It’s biography time – beware
Writing a biography is not for the fainthearted, as cricketer Sachin Tendulkar is discovering.
Tendulkar, the idol of India, has released Playing It My Way, and has been hammered for being too outspoken and not outspoken enough.
He attacked Greg Chappell’s handling of the Indian team, describing him as arrogant and divisive. That provoked an outcry, with many saying Tendulkar was digging up dirt to try to sell books.
He barely touched on various match-fixing allegations that have swirled around the Indian team for two decades, and has been accused of shirking his responsibility to be honest and upfront.
Actually, in terms of biographies Tendulkar’s seems pretty good, with morsels to pique the interest of cricket followers.
He praises Nasser Hussein as the best test captain he saw, describes his terror in in facing Wasim Akram and Waqar Younis as a 16-yearold on his test debut, reveals he had more than 100 cortisone injections during his career and speaks of having to catch four buses on his way to cricket practice as a youngster.
England’s enfant terrible, Kevin Pietersen, also got into the book business recently with KP: The Autobiography.
Pietersen is a fairly outthere character and so is his book, with trenchant criticism of some coaches and captains, but only limited analysis of himself. Some punters love it – the book has sold well – but the England cricket establishment has rounded on him.
Some biographies are merely hagiographies. Others make little pretence at revealing much about the subject. Phil Gifford once wrote Grizz: The Legend, which retold many myths and stories about All Black coach Alex Wyllie, but offered little of substance.
Along the same lines, Australian swimming champion Ian Thorpe released This is Me in 2012. Only it wasn’t really him. In the book, he vehemently denied he was gay. Two years later he outed himself, saying he had been gay for many years.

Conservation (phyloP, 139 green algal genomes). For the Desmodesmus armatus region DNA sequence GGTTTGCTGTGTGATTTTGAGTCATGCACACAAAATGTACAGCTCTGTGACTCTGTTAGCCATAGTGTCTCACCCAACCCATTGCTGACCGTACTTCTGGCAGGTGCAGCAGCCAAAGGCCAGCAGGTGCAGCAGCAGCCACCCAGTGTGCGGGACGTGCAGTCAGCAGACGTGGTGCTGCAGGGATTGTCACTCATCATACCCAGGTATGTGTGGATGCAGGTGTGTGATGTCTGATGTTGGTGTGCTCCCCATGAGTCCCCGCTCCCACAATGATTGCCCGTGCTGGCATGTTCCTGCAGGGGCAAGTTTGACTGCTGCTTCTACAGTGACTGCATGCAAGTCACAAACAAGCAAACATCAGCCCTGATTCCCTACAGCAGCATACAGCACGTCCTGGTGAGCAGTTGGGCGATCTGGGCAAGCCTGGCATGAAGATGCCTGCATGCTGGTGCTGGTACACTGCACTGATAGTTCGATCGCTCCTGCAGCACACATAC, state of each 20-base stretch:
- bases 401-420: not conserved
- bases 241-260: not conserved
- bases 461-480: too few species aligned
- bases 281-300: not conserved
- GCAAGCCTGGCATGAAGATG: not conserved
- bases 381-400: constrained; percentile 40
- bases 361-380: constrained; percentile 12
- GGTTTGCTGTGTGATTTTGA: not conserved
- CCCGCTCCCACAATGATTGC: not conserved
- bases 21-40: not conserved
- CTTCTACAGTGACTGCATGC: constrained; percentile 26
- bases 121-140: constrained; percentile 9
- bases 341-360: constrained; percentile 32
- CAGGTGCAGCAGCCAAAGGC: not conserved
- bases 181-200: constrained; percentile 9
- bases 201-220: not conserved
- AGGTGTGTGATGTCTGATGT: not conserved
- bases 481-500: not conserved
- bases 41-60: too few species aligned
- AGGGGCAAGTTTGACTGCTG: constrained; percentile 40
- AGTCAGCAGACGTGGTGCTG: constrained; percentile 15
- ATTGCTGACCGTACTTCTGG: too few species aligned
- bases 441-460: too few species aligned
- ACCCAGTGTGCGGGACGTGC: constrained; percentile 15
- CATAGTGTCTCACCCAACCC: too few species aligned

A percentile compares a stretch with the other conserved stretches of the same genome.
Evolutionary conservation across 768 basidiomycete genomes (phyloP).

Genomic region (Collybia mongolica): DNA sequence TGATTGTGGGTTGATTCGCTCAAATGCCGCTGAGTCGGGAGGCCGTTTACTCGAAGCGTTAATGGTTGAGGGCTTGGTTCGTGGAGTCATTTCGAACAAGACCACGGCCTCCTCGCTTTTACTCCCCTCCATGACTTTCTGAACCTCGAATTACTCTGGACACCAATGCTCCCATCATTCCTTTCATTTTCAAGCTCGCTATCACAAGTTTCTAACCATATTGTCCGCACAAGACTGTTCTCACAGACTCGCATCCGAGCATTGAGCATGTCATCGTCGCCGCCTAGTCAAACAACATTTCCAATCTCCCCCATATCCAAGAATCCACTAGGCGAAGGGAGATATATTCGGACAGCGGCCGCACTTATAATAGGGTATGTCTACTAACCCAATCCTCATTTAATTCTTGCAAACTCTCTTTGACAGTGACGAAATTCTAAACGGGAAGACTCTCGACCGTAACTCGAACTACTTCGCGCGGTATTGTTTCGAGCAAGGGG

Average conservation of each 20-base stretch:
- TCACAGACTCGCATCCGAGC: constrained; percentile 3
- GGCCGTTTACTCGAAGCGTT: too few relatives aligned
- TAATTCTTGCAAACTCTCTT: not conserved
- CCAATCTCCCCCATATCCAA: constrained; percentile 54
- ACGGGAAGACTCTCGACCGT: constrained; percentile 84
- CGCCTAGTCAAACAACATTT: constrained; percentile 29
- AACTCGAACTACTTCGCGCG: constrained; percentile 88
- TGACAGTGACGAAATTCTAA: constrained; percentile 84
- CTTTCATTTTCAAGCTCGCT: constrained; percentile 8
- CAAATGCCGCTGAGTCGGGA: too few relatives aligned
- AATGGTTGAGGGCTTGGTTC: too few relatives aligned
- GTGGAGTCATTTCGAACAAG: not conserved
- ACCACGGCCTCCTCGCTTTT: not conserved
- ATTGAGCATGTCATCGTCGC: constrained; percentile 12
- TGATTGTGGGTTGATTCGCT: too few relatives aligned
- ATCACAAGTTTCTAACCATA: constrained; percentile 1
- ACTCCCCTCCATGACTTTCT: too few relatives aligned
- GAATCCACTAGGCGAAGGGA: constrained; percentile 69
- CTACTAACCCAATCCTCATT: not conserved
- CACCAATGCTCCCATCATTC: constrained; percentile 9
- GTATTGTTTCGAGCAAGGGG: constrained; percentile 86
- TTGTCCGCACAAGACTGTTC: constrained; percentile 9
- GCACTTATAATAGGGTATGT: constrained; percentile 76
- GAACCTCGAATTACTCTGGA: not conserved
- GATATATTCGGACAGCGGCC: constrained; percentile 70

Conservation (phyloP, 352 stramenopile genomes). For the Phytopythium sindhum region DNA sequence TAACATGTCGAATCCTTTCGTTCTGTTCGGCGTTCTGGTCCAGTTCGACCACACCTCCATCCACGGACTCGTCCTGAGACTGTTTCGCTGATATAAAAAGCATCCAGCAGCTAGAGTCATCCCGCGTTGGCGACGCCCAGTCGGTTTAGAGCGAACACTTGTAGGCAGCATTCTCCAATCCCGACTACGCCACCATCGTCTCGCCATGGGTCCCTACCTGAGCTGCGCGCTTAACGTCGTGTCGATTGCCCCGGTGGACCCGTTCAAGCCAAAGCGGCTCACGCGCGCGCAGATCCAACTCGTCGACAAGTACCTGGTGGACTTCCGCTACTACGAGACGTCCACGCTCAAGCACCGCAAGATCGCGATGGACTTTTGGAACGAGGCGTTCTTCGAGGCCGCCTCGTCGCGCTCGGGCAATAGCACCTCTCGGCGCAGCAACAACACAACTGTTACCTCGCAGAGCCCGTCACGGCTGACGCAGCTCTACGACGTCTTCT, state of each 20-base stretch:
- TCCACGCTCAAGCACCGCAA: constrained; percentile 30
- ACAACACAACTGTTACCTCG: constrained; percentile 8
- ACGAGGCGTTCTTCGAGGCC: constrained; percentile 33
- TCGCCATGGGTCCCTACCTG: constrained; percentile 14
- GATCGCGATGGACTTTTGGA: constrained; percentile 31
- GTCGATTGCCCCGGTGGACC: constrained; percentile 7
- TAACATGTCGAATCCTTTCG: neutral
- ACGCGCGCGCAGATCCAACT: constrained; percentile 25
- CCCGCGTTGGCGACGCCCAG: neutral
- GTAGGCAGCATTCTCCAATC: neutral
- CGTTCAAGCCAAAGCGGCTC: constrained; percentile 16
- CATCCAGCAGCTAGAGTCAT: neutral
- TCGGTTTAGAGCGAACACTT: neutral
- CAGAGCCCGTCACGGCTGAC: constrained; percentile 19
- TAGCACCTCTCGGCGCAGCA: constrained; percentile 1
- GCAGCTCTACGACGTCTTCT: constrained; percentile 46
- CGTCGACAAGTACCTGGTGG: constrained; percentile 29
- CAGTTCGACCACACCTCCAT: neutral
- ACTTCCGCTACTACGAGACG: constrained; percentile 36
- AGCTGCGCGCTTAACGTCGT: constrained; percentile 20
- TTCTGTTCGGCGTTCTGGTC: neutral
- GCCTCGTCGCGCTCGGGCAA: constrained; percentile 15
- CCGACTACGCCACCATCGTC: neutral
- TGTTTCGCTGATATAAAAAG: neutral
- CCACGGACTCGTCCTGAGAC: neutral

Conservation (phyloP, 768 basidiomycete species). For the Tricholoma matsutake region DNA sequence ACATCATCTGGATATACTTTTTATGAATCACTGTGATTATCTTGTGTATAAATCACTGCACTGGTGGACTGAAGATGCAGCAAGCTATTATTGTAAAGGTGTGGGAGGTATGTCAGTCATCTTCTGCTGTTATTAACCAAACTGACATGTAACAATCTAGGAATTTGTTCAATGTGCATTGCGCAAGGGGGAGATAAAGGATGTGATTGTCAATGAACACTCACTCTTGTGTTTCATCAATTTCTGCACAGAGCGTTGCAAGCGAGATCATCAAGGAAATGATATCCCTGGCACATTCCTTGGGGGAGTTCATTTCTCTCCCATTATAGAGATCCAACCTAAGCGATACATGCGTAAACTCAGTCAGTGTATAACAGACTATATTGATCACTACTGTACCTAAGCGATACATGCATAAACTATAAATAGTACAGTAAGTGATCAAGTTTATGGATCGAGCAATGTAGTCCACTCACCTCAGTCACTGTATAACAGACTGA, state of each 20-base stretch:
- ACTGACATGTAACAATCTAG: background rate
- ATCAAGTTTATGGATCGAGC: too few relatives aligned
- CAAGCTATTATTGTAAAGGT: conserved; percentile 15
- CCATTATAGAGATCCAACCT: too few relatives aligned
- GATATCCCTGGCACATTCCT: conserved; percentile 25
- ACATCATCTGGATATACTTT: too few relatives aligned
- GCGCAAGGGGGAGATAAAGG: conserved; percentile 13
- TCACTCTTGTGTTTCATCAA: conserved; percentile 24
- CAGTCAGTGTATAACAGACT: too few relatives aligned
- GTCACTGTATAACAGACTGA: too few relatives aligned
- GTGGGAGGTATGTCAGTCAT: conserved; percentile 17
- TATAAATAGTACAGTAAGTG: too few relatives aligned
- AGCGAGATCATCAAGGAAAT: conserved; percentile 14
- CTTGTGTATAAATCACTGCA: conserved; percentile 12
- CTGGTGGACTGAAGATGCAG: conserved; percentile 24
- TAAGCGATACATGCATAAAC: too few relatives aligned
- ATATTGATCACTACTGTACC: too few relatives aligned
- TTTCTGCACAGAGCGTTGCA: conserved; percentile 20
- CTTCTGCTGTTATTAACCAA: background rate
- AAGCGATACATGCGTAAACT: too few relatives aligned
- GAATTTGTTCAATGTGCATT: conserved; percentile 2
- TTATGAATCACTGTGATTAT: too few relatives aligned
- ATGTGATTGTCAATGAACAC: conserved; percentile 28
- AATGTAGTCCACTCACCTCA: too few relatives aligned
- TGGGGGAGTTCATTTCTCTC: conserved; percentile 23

Some outstanding biographies are genuine autobiographies, written by the sport star, rather than ghost- written. Chris Laidlaw’s Mud in Your Eye, Graham Mourie’s Captain and Jeremy Coney’s The Playing Mantis are three that come to mind.
Cricketer Martin Crowe has had two attempts at books of a biographical nature. His first, Out on a Limb, published in 1995, was a fairly standard and rather shallow effort.
Last year Crowe wrote Raw, which was altogether different. He was suffering from cancer by then and partly attributed that to the stress of his life, stress he felt had been caused by holding grudges, not always acting fairly and so on.
Raw was well named because it was brutally honest and parts of it were compelling.
Sometimes a book is offered as an autobiography, but is clearly not the work of the subject.
Esteemed sports writer Terry McLean ghost-wrote I, George Nepia and it’s fair to say it contains more McLean than Nepia.
My favourite autobiography story, though, concerns American basketball star Charles Barkley. His first autobiography ( there have been several), Outrageous, was released in 1992.
No sooner had it hit the bookshops than Barkley was crying foul, saying he had been misquoted. That was surely a first – someone claiming he had been misquoted in his autobiography.
Revised version: Ian Thorpe wrote This is Me in 2012 and two years later conceded the person described in the book wasn’t really him.